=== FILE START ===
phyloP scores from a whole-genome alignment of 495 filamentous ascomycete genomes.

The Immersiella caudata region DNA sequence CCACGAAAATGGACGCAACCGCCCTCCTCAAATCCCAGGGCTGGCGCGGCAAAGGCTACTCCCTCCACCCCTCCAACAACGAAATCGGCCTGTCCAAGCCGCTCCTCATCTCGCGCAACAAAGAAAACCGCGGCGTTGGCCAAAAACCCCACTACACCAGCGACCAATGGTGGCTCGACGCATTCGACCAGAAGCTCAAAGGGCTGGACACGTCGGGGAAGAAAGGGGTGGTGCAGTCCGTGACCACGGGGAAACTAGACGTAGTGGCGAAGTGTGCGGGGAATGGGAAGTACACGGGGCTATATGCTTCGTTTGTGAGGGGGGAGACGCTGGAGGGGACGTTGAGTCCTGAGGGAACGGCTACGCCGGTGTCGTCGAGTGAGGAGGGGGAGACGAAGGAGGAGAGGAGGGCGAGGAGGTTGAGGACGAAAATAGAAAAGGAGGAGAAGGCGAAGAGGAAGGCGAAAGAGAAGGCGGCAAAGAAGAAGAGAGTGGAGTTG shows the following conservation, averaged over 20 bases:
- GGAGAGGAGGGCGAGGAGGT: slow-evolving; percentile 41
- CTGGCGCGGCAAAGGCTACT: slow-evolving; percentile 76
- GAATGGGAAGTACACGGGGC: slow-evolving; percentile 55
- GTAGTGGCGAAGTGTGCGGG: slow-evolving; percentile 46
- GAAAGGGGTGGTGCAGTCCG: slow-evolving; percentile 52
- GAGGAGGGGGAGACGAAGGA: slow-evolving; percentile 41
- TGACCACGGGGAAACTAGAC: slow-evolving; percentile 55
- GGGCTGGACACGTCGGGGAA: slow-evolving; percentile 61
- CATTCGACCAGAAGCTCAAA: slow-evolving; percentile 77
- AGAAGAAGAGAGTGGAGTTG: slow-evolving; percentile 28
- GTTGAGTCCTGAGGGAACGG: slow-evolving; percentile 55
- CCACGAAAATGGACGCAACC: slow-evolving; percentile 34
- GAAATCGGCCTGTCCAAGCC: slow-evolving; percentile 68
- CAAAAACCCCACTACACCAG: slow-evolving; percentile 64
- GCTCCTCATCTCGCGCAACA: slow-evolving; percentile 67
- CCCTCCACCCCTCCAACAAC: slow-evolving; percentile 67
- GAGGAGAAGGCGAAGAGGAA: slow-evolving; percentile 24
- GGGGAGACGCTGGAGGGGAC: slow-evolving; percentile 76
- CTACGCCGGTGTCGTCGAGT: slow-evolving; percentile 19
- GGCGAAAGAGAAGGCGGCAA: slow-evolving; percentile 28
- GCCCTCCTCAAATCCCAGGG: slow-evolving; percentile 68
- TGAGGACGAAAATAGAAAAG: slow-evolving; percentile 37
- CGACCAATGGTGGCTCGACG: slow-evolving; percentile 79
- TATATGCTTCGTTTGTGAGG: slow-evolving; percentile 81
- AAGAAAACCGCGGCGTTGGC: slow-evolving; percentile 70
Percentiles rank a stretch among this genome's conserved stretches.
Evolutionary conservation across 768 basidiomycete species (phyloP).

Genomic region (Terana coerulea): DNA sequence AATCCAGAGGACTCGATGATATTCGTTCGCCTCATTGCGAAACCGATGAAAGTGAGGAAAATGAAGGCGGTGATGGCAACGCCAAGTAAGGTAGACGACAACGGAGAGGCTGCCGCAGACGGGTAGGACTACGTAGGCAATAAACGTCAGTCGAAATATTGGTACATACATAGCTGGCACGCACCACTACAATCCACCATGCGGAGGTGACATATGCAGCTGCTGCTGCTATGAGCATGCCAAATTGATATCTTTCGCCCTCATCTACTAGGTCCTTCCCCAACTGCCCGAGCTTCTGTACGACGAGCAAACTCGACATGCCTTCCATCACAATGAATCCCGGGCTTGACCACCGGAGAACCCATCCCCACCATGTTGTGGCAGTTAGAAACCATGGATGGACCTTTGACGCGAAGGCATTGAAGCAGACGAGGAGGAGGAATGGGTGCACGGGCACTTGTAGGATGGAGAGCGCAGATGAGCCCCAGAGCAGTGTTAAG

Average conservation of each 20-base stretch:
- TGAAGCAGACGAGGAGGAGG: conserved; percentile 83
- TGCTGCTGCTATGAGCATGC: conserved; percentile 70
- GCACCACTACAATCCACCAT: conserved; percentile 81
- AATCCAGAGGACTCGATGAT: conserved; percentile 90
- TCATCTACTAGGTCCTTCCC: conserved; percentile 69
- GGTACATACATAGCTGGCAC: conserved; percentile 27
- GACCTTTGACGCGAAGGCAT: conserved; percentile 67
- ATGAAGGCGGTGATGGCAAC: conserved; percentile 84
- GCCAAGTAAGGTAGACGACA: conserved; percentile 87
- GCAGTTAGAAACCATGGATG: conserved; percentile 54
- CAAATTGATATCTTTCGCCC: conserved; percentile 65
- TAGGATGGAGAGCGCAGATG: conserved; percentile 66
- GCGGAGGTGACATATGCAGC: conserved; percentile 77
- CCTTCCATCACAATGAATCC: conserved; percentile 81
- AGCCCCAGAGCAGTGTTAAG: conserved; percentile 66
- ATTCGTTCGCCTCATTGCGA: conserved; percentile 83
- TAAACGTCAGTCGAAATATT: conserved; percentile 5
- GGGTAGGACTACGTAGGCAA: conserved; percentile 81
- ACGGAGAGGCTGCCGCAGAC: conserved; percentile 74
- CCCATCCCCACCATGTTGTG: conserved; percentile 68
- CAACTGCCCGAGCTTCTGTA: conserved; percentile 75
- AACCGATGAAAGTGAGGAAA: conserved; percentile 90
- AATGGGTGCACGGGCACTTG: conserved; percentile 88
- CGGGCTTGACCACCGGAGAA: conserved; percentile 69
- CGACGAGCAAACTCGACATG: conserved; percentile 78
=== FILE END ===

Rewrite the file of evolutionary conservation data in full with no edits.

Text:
phyloP scores from a whole-genome alignment of 495 filamentous ascomycete genomes.

The Immersiella caudata region DNA sequence CCACGAAAATGGACGCAACCGCCCTCCTCAAATCCCAGGGCTGGCGCGGCAAAGGCTACTCCCTCCACCCCTCCAACAACGAAATCGGCCTGTCCAAGCCGCTCCTCATCTCGCGCAACAAAGAAAACCGCGGCGTTGGCCAAAAACCCCACTACACCAGCGACCAATGGTGGCTCGACGCATTCGACCAGAAGCTCAAAGGGCTGGACACGTCGGGGAAGAAAGGGGTGGTGCAGTCCGTGACCACGGGGAAACTAGACGTAGTGGCGAAGTGTGCGGGGAATGGGAAGTACACGGGGCTATATGCTTCGTTTGTGAGGGGGGAGACGCTGGAGGGGACGTTGAGTCCTGAGGGAACGGCTACGCCGGTGTCGTCGAGTGAGGAGGGGGAGACGAAGGAGGAGAGGAGGGCGAGGAGGTTGAGGACGAAAATAGAAAAGGAGGAGAAGGCGAAGAGGAAGGCGAAAGAGAAGGCGGCAAAGAAGAAGAGAGTGGAGTTG shows the following conservation, averaged over 20 bases:
- GGAGAGGAGGGCGAGGAGGT: slow-evolving; percentile 41
- CTGGCGCGGCAAAGGCTACT: slow-evolving; percentile 76
- GAATGGGAAGTACACGGGGC: slow-evolving; percentile 55
- GTAGTGGCGAAGTGTGCGGG: slow-evolving; percentile 46
- GAAAGGGGTGGTGCAGTCCG: slow-evolving; percentile 52
- GAGGAGGGGGAGACGAAGGA: slow-evolving; percentile 41
- TGACCACGGGGAAACTAGAC: slow-evolving; percentile 55
- GGGCTGGACACGTCGGGGAA: slow-evolving; percentile 61
- CATTCGACCAGAAGCTCAAA: slow-evolving; percentile 77
- AGAAGAAGAGAGTGGAGTTG: slow-evolving; percentile 28
- GTTGAGTCCTGAGGGAACGG: slow-evolving; percentile 55
- CCACGAAAATGGACGCAACC: slow-evolving; percentile 34
- GAAATCGGCCTGTCCAAGCC: slow-evolving; percentile 68
- CAAAAACCCCACTACACCAG: slow-evolving; percentile 64
- GCTCCTCATCTCGCGCAACA: slow-evolving; percentile 67
- CCCTCCACCCCTCCAACAAC: slow-evolving; percentile 67
- GAGGAGAAGGCGAAGAGGAA: slow-evolving; percentile 24
- GGGGAGACGCTGGAGGGGAC: slow-evolving; percentile 76
- CTACGCCGGTGTCGTCGAGT: slow-evolving; percentile 19
- GGCGAAAGAGAAGGCGGCAA: slow-evolving; percentile 28
- GCCCTCCTCAAATCCCAGGG: slow-evolving; percentile 68
- TGAGGACGAAAATAGAAAAG: slow-evolving; percentile 37
- CGACCAATGGTGGCTCGACG: slow-evolving; percentile 79
- TATATGCTTCGTTTGTGAGG: slow-evolving; percentile 81
- AAGAAAACCGCGGCGTTGGC: slow-evolving; percentile 70
Percentiles rank a stretch among this genome's conserved stretches.
Evolutionary conservation across 768 basidiomycete species (phyloP).

Genomic region (Terana coerulea): DNA sequence AATCCAGAGGACTCGATGATATTCGTTCGCCTCATTGCGAAACCGATGAAAGTGAGGAAAATGAAGGCGGTGATGGCAACGCCAAGTAAGGTAGACGACAACGGAGAGGCTGCCGCAGACGGGTAGGACTACGTAGGCAATAAACGTCAGTCGAAATATTGGTACATACATAGCTGGCACGCACCACTACAATCCACCATGCGGAGGTGACATATGCAGCTGCTGCTGCTATGAGCATGCCAAATTGATATCTTTCGCCCTCATCTACTAGGTCCTTCCCCAACTGCCCGAGCTTCTGTACGACGAGCAAACTCGACATGCCTTCCATCACAATGAATCCCGGGCTTGACCACCGGAGAACCCATCCCCACCATGTTGTGGCAGTTAGAAACCATGGATGGACCTTTGACGCGAAGGCATTGAAGCAGACGAGGAGGAGGAATGGGTGCACGGGCACTTGTAGGATGGAGAGCGCAGATGAGCCCCAGAGCAGTGTTAAG

Average conservation of each 20-base stretch:
- TGAAGCAGACGAGGAGGAGG: conserved; percentile 83
- TGCTGCTGCTATGAGCATGC: conserved; percentile 70
- GCACCACTACAATCCACCAT: conserved; percentile 81
- AATCCAGAGGACTCGATGAT: conserved; percentile 90
- TCATCTACTAGGTCCTTCCC: conserved; percentile 69
- GGTACATACATAGCTGGCAC: conserved; percentile 27
- GACCTTTGACGCGAAGGCAT: conserved; percentile 67
- ATGAAGGCGGTGATGGCAAC: conserved; percentile 84
- GCCAAGTAAGGTAGACGACA: conserved; percentile 87
- GCAGTTAGAAACCATGGATG: conserved; percentile 54
- CAAATTGATATCTTTCGCCC: conserved; percentile 65
- TAGGATGGAGAGCGCAGATG: conserved; percentile 66
- GCGGAGGTGACATATGCAGC: conserved; percentile 77
- CCTTCCATCACAATGAATCC: conserved; percentile 81
- AGCCCCAGAGCAGTGTTAAG: conserved; percentile 66
- ATTCGTTCGCCTCATTGCGA: conserved; percentile 83
- TAAACGTCAGTCGAAATATT: conserved; percentile 5
- GGGTAGGACTACGTAGGCAA: conserved; percentile 81
- ACGGAGAGGCTGCCGCAGAC: conserved; percentile 74
- CCCATCCCCACCATGTTGTG: conserved; percentile 68
- CAACTGCCCGAGCTTCTGTA: conserved; percentile 75
- AACCGATGAAAGTGAGGAAA: conserved; percentile 90
- AATGGGTGCACGGGCACTTG: conserved; percentile 88
- CGGGCTTGACCACCGGAGAA: conserved; percentile 69
- CGACGAGCAAACTCGACATG: conserved; percentile 78